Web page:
The mission of the Chambers County Mosquito Control department is to protect the public from vectors and vector-borne diseases in the most cost effective way. Our aim is to prevent an excessive mosquito population that could negatively affect the quality of life and the regional economy for our citizens.
Chambers County spans roughly 600 square miles, and recent population growth in rural and suburban areas has substantially increased the acreage within our aerial spray zones. Under favorable weather conditions, it now takes approximately five days to cover all these zones with one aircraft. Annually, we use around 10,000 gallons of spray, effectively protecting and enhancing over 625,000 acres throughout the County using this single aircraft.
The initial defense against mosquitoes begins at the household level. Conduct a thorough property assessment to identify potential mosquito breeding sites. Anything capable of retaining water for more than five days, even small items like bottle caps, poses a risk.
If feasible, relocate or store these containers to prevent water accumulation, as this is the most effective approach. In situations where removal isn't practical, such as bird baths or pet water dishes, adopt a routine of rinsing them every three days. Avoid the simple addition of water; the key is to flush out any mosquito larvae onto the ground for elimination. For rainwater collection used in plant care, consider using a screen to prevent mosquito egg-laying.
Maintenance of rain gutters is crucial, as obstructions can result in standing water and create a mosquito breeding environment. Address low-lying areas in your yard or beneath your house whenever possible. Swiftly rectify water leaks, as even plastic sheeting can trap water and contribute to mosquito proliferation. It's essential to remember that breeding mosquitoes inevitably leads to increased mosquito presence.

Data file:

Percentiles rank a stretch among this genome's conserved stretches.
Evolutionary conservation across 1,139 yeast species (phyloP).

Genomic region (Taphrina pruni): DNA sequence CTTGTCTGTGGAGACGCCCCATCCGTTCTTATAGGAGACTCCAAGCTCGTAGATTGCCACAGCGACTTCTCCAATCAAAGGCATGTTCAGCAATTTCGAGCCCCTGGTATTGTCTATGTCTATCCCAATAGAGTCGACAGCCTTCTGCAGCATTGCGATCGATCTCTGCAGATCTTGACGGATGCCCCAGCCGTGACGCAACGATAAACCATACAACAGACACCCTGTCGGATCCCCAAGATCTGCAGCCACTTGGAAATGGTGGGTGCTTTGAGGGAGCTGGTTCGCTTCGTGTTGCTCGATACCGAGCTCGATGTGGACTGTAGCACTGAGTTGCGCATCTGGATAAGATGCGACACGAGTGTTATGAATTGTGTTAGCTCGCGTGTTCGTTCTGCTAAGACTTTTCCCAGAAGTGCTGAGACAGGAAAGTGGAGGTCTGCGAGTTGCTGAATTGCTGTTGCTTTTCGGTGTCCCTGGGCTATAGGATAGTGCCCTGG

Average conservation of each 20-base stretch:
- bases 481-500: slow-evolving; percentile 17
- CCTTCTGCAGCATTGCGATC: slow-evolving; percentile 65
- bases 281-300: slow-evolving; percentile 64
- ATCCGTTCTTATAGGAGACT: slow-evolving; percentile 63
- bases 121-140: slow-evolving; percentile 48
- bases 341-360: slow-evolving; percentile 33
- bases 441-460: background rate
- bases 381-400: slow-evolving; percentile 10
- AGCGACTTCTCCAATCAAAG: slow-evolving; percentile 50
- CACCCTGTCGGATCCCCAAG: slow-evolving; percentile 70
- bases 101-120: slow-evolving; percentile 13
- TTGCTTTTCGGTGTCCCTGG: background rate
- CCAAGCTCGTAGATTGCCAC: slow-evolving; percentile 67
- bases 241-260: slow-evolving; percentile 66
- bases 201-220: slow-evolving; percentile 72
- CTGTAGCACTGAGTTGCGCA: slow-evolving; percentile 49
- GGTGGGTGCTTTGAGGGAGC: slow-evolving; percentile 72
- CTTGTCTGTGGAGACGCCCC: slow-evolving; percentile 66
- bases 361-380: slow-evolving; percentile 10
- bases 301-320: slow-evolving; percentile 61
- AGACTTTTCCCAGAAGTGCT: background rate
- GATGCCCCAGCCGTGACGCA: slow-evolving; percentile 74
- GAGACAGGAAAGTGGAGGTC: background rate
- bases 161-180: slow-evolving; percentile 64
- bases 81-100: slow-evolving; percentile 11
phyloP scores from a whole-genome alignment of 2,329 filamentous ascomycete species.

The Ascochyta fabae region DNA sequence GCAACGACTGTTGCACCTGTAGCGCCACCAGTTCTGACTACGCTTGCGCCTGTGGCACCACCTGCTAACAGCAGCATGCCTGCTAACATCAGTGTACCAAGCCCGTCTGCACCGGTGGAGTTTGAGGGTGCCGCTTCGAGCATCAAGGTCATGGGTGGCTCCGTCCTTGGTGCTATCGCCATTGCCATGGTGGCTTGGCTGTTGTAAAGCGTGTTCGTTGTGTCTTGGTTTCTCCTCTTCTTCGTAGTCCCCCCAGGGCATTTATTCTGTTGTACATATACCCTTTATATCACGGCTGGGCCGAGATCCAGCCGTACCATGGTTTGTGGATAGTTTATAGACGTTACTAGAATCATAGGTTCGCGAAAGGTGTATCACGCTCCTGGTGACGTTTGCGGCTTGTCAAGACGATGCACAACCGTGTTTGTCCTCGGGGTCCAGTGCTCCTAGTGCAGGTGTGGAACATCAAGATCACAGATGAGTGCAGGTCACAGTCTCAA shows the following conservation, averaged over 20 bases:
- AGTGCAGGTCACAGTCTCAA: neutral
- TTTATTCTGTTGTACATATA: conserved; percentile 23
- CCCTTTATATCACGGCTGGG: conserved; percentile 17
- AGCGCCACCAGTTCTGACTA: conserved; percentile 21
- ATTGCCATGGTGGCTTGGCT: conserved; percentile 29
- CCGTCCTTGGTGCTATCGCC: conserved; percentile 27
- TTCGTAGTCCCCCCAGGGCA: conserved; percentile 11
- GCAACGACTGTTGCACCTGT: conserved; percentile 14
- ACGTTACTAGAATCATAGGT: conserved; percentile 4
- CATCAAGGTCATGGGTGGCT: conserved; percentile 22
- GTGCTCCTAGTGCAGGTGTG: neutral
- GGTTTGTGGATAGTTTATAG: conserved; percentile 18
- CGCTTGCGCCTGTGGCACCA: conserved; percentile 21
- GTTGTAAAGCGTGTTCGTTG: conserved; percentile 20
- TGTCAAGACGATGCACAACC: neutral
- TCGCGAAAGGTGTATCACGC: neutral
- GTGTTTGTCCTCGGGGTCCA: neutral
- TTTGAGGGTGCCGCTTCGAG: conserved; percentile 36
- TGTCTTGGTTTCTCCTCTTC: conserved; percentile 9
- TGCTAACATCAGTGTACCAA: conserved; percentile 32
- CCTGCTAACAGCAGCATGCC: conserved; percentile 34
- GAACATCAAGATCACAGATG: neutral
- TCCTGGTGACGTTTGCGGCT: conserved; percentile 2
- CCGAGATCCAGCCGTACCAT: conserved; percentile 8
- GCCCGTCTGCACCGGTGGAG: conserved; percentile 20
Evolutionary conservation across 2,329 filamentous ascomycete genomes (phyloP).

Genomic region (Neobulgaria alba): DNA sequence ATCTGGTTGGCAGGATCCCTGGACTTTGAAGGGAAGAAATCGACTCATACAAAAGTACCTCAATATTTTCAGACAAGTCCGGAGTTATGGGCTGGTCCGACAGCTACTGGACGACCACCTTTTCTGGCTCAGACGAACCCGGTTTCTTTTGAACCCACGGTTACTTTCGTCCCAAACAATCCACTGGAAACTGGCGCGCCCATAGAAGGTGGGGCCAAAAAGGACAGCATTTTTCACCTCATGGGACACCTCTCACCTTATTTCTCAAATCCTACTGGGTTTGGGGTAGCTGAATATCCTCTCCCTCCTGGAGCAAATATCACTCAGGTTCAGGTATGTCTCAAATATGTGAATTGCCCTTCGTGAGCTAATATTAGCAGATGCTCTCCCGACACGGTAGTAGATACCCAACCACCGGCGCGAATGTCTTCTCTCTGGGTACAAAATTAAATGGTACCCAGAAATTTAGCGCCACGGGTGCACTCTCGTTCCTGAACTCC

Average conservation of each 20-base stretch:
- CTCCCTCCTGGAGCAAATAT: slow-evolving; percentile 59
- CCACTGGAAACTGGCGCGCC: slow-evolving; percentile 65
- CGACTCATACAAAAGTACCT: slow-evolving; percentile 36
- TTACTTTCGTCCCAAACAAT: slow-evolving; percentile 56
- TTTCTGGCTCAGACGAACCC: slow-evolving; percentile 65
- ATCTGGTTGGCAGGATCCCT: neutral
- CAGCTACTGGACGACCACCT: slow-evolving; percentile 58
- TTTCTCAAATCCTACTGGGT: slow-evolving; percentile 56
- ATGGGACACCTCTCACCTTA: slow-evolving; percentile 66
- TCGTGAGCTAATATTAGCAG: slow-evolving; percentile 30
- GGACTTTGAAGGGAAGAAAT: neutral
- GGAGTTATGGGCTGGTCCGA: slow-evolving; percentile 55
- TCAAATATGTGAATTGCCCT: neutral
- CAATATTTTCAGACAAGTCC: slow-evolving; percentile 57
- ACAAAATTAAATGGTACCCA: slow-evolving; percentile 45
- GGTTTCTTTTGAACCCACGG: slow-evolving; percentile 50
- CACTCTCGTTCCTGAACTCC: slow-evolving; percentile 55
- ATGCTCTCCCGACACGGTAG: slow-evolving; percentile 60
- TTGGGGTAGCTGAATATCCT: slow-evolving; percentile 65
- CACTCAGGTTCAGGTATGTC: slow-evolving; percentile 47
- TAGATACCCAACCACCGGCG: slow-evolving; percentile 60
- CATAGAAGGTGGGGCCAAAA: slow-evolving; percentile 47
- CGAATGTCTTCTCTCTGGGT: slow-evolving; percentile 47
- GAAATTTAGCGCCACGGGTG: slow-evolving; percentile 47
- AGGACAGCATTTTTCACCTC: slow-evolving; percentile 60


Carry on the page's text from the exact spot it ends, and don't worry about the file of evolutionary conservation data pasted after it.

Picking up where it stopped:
While it's challenging to prevent mosquitoes from distant areas, certain measures can help avoid attracting them to your residence. If you have security lights, consider deactivating them or replacing them with motion-activated lights that only activate as needed. If continuous lighting is necessary, switch from a mercury vapor bulb to a sodium vapor bulb, as the yellowish sodium vapor light is less appealing to insects than the blue-white mercury vapor light. Additionally, consider deactivating your bug zapper, as it primarily captures non-mosquito insects, while its light can attract mosquitoes to the vicinity.
The term "urban flight" denotes the phenomenon of urban residents relocating to rural areas.
A growing number of individuals are making the choice to leave urban environments, typically characterized by a lower presence of mosquitoes, in favor of life in rural and suburban settings. Their motivation often centers on the pursuit of an improved quality of life. However, it's crucial to note that this envisioned "better life" encompasses interactions with a spectrum of wildlife, including snakes, alligators, rats, mosquitoes, and occasional sightings of low-flying mosquito control aircraft during early morning or late evening hours.
Furthermore, these newcomers frequently settle in subdivisions that were formerly rice fields or are encompassed by such fields. It takes some time for them to adapt to the heightened mosquito activity and the routine aerial spraying. Some residents may express concerns about aerial spraying above their residences while maintaining expectations of effective mosquito control, often without a complete understanding of the limitations associated with chemical treatments, which lack a residual effect.